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Posted on: February 5, 2012 2:18 pm
Edited on: February 5, 2012 2:24 pm
 

Rice signs player with heart condition

Posted by Jerry Hinnen

Many of the stories that emerge during National Signing Day don't exactly paint college football -- and its recruiting process, specifically -- in the best of lights. The story of Rice and head coach David Bailiff's signing of Bryan, Texas defensive end David Wilganowski is not one of the stories. 

A 6'4", 230-pound standout for Bryan's Rudder High school, Wilganowski accepted Bailiff's scholarship offer last June and committed to play for the Owls. But as Houston TV station KHOU reports, come Wilganowski's senior season his recruitment was the least of his worries--he collapsed during a September game and nearly died on the field. He was later diagnosed with the heart condition Long Q-T syndrome and had a defibrillator implanted in his chest, ending his football career.

At many schools, Wilganowski likely would have had to find another way to pay for his college education. But Bailiff honored his offer all the same, and Wednesday Wilganowski signed his letter of intent to receive his full football scholarship from the Owls. Though his exact role is still to be determined, Wilganowski said he expects to help with the defensive line.

“I’m going to be a part of the team, but a different part of the team,” he said.

For his part, Bailiff said the decision was simply a matter of showing his recruits the same commitment he expects of them.

“We ask young men to keep their word to us, you know we say we’re going to be with them through thick or thin," he said. "I think it’s a good practice that you keep your word."

So do we--which is why it's a shame that stories like Wilganowski's are the rarity rather than the exception come Signing Day.

HT: GTP. 

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Posted on: February 3, 2012 8:08 pm
 

Home of Michigan WR Hemingway burglarized

Posted by Jerry Hinnen

A month ago, now-former Michigan wide receiver Junior Hemingway was enjoying one of the greatest moments of his life. Sadly, he's now likely suffering through one if its worst.

CarolinaLive.com reported that Hemingway's Conway, S.C. family home was burglarized Friday morning, with the thieves knocking down the front door and stealing nearly $5,000 worth of goods. Among the items missing were a large screen television and -- most painfully -- many of Hemingway's mementos from his Wolverine career, including jerseys and bowl rings.

"The sad thing is, this stuff just can't be replaced," Hemingway father Kenneth Hemingway said. The incident marks the second time in four months the home has been burglarized.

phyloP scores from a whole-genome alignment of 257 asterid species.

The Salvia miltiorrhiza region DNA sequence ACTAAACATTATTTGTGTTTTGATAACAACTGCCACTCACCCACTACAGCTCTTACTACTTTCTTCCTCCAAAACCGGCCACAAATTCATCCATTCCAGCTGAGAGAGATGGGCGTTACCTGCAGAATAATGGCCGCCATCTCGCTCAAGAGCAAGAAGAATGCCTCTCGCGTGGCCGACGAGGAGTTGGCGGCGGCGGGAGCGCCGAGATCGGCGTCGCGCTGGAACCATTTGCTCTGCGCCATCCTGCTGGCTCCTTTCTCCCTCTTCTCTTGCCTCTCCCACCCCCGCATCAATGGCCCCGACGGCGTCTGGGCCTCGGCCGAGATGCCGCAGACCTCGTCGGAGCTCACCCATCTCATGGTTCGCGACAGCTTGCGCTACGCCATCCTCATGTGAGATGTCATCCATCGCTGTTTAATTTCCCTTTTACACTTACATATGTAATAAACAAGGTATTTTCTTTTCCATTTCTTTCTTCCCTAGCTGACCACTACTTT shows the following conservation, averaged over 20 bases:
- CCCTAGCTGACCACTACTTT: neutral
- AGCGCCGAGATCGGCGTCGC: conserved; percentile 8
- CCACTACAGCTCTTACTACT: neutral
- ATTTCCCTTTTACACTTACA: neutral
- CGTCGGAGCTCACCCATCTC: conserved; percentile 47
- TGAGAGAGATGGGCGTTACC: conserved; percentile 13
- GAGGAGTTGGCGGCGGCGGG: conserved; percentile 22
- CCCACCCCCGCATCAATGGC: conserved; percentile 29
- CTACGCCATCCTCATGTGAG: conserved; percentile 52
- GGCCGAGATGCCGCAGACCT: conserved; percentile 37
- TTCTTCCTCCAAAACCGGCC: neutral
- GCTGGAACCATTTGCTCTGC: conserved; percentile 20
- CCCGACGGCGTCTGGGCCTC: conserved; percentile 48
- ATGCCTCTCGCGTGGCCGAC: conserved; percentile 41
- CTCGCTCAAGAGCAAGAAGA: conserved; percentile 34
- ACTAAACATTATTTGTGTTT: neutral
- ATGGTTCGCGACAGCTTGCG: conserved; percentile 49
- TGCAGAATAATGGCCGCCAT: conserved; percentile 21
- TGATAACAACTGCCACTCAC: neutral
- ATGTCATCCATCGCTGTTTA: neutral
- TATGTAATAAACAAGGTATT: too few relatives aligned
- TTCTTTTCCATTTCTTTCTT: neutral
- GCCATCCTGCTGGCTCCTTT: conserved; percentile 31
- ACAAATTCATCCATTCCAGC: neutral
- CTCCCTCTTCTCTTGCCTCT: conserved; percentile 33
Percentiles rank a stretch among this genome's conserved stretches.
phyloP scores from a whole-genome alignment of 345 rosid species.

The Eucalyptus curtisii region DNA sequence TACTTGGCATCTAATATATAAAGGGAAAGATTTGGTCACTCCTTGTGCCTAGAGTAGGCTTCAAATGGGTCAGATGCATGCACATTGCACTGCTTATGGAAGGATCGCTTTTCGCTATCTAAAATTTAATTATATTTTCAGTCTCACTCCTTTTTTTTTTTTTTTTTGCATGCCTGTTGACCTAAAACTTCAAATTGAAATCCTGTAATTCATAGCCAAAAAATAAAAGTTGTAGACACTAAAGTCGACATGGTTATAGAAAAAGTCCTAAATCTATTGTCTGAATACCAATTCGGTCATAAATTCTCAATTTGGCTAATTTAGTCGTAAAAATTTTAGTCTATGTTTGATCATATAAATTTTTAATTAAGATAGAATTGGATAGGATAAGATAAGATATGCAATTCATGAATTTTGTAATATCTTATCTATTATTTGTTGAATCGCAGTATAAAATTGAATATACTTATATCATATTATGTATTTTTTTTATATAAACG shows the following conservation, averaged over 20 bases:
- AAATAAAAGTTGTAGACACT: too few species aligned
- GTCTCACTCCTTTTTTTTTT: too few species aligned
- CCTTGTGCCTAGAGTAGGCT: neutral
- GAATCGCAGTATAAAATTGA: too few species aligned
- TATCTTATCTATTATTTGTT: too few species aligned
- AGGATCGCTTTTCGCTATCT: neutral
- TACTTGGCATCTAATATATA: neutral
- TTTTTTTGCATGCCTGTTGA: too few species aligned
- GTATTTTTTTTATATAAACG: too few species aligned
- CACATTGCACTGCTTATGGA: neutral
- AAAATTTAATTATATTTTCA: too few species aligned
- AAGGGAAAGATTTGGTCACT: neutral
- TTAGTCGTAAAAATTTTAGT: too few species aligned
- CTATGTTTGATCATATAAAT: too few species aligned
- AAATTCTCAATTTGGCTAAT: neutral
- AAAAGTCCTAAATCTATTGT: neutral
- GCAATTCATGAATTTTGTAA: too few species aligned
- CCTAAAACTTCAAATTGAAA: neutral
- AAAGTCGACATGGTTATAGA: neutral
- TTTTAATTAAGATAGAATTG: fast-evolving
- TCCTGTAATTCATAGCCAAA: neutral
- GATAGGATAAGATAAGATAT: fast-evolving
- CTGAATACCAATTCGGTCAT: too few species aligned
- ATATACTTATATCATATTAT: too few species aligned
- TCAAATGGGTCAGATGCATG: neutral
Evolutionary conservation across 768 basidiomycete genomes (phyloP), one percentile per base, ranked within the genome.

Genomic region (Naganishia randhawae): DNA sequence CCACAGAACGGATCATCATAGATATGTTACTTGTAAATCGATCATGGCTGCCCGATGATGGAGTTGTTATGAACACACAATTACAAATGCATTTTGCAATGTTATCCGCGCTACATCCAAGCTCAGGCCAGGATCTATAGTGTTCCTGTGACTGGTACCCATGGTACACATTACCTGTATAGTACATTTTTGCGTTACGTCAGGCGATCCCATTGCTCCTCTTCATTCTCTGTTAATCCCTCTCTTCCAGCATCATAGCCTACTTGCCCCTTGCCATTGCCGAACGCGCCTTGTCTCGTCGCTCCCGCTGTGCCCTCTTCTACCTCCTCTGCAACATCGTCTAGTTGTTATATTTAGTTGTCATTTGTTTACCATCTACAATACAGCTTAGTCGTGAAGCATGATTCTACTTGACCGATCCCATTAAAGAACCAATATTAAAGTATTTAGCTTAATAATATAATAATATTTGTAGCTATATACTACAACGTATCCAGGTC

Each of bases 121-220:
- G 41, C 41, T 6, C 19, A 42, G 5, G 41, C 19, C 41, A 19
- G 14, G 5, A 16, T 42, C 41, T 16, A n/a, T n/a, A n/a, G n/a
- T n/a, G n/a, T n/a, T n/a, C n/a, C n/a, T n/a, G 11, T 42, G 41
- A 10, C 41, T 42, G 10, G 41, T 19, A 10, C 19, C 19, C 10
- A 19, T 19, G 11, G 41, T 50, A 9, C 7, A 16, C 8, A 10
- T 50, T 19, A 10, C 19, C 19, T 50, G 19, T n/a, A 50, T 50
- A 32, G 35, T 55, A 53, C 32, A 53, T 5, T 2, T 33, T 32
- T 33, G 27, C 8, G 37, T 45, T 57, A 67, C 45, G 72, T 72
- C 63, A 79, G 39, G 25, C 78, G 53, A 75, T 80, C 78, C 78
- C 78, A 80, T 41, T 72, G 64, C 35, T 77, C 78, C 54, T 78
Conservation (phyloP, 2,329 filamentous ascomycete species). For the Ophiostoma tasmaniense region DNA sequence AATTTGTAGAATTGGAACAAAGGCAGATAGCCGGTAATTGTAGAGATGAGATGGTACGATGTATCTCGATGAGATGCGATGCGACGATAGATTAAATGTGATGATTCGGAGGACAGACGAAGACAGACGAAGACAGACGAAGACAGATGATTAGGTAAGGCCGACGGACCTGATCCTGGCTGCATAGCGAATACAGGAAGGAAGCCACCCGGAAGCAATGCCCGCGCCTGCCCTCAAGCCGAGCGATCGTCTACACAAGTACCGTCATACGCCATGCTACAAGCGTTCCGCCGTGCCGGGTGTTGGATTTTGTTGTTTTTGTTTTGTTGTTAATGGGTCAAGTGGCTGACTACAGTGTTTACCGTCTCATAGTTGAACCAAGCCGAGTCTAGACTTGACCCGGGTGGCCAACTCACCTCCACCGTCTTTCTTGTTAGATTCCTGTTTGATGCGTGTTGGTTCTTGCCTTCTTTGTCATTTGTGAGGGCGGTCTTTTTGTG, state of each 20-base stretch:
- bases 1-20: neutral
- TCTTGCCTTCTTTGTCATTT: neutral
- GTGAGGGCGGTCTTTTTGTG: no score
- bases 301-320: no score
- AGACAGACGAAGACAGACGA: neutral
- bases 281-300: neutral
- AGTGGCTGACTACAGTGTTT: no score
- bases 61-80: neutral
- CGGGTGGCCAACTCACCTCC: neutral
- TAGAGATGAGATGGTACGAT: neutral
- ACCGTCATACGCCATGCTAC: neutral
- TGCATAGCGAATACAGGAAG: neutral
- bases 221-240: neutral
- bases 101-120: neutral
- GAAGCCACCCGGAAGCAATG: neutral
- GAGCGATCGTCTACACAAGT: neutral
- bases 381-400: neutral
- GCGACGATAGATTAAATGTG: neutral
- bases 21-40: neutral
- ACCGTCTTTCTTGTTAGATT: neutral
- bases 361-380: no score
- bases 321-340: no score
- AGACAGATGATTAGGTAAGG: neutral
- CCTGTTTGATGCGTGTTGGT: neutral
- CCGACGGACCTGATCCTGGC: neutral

The one silver lining: the thieves left Hemingway's Sugar Bowl MVP trophy untouched on the home's living room coffee table. Hemingway won it with 2 highlight-reel receptions for 63 yards and Michigan's only two touchdowns of the 23-20 win, leading to a memorably emotional postgame interview.

Hemingway was not in Conway at the time of the burglary, as he's currently training in Atlanta for the upcoming NFL Draft combine and Michigan's Pro Day. According to NFLDraftScout.com, Hemingway ranks as the No. 46 wide receiver prospect in the 2012 draft and is not currently projected to be drafted.

Anyone with information on the burglary is asked to call Horry County law enforcement tip line available at CarolinaLive.com.

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Posted on: February 3, 2012 7:20 pm
 

Boise State: 'too late' for 2012 move to Big East

Posted by Jerry Hinnen

Boise State announced last December that its impending move to the Big East wouldn't take place until 2013. But with West Virginia still caught in limbo between its old league and its leap to the Big 12, the San Jose Mercury-News'Jon Wilner reported this week that the Broncos might still be considering an offer to step directly into the Mountaineers' scheduling shoes should WVU extricate itself in time for the 2012 season.

Boise president Bob Kustra told the Idaho Statesman Friday that he had "heard those rumors." But he stated firmly that any move for this coming season is already off the table.

"It's too late. I can't imagine how anyone can pull that off," he said. "We would never want to pull it off in a fashion that dealt shabbily with our existing partners in the Mountain West. I don't think that could ever work."

If the Mountaineers succeeded in joining the Big 12 by this fall -- and with a 10-team schedule already released to the conference's television partners, the expectation both in the Big 12 offices and Morgantown is that they will -- the Big East will be set to play out the 2012 season with just seven members: Cincinnati, South Florida, UConn, Rutgers, Louisville, Syracuse and Pitt. (The Orange and Panthers have both announced their intentions to join the ACC and are scheduled to leave in 2014, but both could look to leave next year if the Mountaineers are successful in their attempt to bolt early.)

Once 2013 hits, the Big East will receive a substantial boost in the form of five new members, the Broncos included. But for 2012, facing the ugly prospect of just six conference games and a matter of weeks in which to find a nonconference replacement for the Mountaineers, it's understandable if John Marinatto would like to see BSU make a last-gasp switch. Unfortunately for him, it seems like Kustra and the Broncos aren't in quite such a hurry.

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The views expressed in this blog are solely those of the author and do not reflect the views of CBS Sports or CBSSports.com